So many of those also, they just plain don't have the ability to put negative rates in and we know that because we've had some clients who are going through projects where they're saying, "Hey, the risk and compliance team, has sent us around to all the systems that use interest rates with the simple question, does your system operate with negative rates?" And it's a yes or no. And we're just kind of taking a tally. And there are a whole bunch of systems that just can't handle negative rates.
 
When they were created in the, some of them in the 1980s and prime was at 14%, a negative rate didn't seem like something that we needed to worry about. In fact, it was put in as a check, right? Make sure it's a positive number in that field. Theoretically, yes, we could do it. It works. It's has worked other places.
 
Pragmatically, if you went to the bank and said, "Hey, on all of our loans right now, where we're charging 3%, make it so that we're charging negative 1%." I promise you the systems will crash. So pragmatically, we're a ways away from being able to do that. But the more time we spend near zero, it causes more banks to go research that, to go request from their vendors that they add the ability to do that just in case. We're getting closer to that being a reality. We're not there yet, but I think it is something that banks should be preparing for, should be ready for, should be thoughtful about and to just, again, remember it as a spread business and we just need the systems to be able to maintain that integrity.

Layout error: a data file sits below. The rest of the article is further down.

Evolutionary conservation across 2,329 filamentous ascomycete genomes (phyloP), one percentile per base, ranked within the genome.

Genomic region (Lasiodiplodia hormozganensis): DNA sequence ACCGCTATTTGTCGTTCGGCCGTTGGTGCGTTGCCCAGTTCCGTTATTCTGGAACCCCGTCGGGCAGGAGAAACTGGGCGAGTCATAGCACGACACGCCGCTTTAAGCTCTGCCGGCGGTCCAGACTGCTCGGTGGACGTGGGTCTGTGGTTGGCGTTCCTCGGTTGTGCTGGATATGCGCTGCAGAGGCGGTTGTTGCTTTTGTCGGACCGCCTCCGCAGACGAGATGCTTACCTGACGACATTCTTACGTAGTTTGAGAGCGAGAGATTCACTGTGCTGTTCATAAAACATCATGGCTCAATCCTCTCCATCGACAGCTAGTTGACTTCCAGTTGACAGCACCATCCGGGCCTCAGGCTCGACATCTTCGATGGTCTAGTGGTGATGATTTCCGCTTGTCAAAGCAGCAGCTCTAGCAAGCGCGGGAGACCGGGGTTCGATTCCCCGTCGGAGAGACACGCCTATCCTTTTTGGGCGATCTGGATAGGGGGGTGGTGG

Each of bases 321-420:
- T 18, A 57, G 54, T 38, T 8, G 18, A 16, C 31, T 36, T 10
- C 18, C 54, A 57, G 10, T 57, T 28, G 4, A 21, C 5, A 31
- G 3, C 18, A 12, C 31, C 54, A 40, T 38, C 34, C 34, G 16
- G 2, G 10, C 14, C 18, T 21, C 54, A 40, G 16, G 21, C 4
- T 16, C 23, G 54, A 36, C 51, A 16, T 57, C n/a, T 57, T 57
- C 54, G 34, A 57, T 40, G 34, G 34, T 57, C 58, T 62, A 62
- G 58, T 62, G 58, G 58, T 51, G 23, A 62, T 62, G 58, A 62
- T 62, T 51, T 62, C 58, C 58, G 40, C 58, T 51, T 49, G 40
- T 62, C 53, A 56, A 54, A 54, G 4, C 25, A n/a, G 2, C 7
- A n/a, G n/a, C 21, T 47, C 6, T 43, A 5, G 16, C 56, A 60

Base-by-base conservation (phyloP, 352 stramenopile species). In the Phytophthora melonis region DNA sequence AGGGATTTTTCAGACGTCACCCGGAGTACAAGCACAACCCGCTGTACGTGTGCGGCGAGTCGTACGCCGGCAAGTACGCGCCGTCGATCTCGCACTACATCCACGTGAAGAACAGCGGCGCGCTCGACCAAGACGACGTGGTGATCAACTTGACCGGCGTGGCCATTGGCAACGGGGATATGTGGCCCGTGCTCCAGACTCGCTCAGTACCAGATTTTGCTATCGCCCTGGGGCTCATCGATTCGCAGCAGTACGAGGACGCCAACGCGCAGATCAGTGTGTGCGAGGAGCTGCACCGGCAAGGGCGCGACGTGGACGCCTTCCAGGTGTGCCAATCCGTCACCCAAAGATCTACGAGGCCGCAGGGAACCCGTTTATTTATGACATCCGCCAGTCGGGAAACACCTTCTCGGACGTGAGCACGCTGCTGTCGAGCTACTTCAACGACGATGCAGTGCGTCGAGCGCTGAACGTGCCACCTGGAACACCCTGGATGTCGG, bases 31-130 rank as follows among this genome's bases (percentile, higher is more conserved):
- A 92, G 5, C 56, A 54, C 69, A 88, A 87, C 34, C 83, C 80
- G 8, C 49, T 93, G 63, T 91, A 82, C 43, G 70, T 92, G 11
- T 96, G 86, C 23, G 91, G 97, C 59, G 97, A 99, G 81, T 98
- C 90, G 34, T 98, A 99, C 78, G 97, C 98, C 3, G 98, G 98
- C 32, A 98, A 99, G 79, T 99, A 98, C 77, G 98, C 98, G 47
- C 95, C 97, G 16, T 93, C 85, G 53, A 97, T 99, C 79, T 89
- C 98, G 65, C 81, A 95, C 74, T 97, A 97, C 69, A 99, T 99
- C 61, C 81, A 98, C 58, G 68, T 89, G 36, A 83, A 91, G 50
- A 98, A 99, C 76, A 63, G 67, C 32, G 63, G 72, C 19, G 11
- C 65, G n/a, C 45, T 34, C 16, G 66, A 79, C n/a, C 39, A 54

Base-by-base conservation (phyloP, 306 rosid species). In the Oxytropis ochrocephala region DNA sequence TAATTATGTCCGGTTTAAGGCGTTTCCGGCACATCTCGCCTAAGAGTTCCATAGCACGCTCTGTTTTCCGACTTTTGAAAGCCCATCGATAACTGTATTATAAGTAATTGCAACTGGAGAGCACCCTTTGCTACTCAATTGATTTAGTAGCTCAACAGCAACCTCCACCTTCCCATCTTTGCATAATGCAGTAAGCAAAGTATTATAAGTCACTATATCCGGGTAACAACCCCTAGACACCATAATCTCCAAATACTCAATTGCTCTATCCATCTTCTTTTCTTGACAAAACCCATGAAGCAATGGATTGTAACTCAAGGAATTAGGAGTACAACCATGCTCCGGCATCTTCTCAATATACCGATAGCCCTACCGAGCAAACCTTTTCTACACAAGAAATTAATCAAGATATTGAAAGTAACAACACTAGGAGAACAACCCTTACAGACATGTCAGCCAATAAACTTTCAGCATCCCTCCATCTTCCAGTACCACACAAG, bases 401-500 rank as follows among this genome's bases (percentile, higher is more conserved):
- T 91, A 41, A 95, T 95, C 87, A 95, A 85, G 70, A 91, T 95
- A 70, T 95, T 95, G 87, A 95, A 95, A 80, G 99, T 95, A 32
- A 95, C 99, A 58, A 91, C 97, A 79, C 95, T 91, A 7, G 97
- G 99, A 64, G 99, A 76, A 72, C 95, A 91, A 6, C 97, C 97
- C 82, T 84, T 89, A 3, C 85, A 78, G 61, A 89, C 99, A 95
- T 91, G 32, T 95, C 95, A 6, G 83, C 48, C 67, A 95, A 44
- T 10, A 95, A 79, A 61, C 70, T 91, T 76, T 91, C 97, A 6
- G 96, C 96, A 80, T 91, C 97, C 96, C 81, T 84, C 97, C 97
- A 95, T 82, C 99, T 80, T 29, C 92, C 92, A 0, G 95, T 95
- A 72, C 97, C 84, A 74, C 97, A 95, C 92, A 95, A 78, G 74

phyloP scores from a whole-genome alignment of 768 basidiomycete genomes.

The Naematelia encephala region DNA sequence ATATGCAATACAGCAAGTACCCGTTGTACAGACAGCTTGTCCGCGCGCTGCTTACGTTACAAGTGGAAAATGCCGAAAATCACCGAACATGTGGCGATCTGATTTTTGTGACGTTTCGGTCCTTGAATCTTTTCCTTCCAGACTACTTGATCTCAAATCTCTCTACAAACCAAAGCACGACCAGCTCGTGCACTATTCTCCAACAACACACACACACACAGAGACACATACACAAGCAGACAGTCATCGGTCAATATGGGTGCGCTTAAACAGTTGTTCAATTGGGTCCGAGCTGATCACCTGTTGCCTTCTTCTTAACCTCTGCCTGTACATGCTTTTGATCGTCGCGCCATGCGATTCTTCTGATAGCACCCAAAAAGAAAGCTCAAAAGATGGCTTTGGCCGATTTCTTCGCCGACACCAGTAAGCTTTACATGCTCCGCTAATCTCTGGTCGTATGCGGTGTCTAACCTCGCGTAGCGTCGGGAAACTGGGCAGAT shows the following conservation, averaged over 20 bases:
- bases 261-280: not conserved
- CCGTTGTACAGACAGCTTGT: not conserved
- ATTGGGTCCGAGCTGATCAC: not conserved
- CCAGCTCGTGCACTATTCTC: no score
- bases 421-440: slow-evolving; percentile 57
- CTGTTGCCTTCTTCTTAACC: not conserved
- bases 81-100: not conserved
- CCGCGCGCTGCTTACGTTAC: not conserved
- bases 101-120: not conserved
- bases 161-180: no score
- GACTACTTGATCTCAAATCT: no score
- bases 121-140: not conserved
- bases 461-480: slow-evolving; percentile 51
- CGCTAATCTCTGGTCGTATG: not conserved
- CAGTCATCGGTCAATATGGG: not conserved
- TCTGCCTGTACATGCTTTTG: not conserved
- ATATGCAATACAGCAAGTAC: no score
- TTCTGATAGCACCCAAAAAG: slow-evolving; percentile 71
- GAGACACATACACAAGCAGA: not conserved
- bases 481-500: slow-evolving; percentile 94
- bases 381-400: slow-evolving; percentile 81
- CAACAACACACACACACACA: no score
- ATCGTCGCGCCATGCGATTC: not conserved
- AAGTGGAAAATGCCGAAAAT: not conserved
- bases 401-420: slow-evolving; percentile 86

Jim Young: All right. Well, I'm going to go ahead and wrap this show up before you try to, and don't think I didn't notice it, steer the conversation towards LIBOR. That was, I'm not going-
 
Dallas Wells: You can only avoid it for so long.
 
Jim Young: I know. I know. I'm gritting my teeth. I know we're going to need another LIBOR podcast coming up soon, but that is not today. Today we will stick with a theoretical net negative rates.
 
Okay. That will do it for this week's show. Dallas, thanks for coming on.
 
Dallas Wells: You bet. Thanks Jim.
 
Jim Young: And thanks so much for listening and now for a few friendly reminders, if you want to listen to more podcasts, check out more of our content, you can visit the resource page, precisionlender.com or head over to our homepage to learn more about the company behind the content.
 
If you like what you've been hearing, make sure to subscribe to the feed in Apple podcasts, Google Play, or Stitcher. We love to get ratings and feedback on any of those platforms. Until next time, this is Jim Young, Dallas Wells. You've been listening to Purposeful Banker

About the Author

Jim Young

Jim Young, Director of Content at PrecisionLender, is an award-winning writer with experience in a range of positions in media and marketing, from reporter to website editor to content marketer. Throughout his career Jim has focused on the story – how to find it, how to understand it, and how best to share it with others. At PrecisionLender, he manages the many ways in which the company shares its philosophy on banking and the power of relationships. Jim graduated Phi Beta Kappa from Duke University and holds a masters degree in journalism from Columbia University.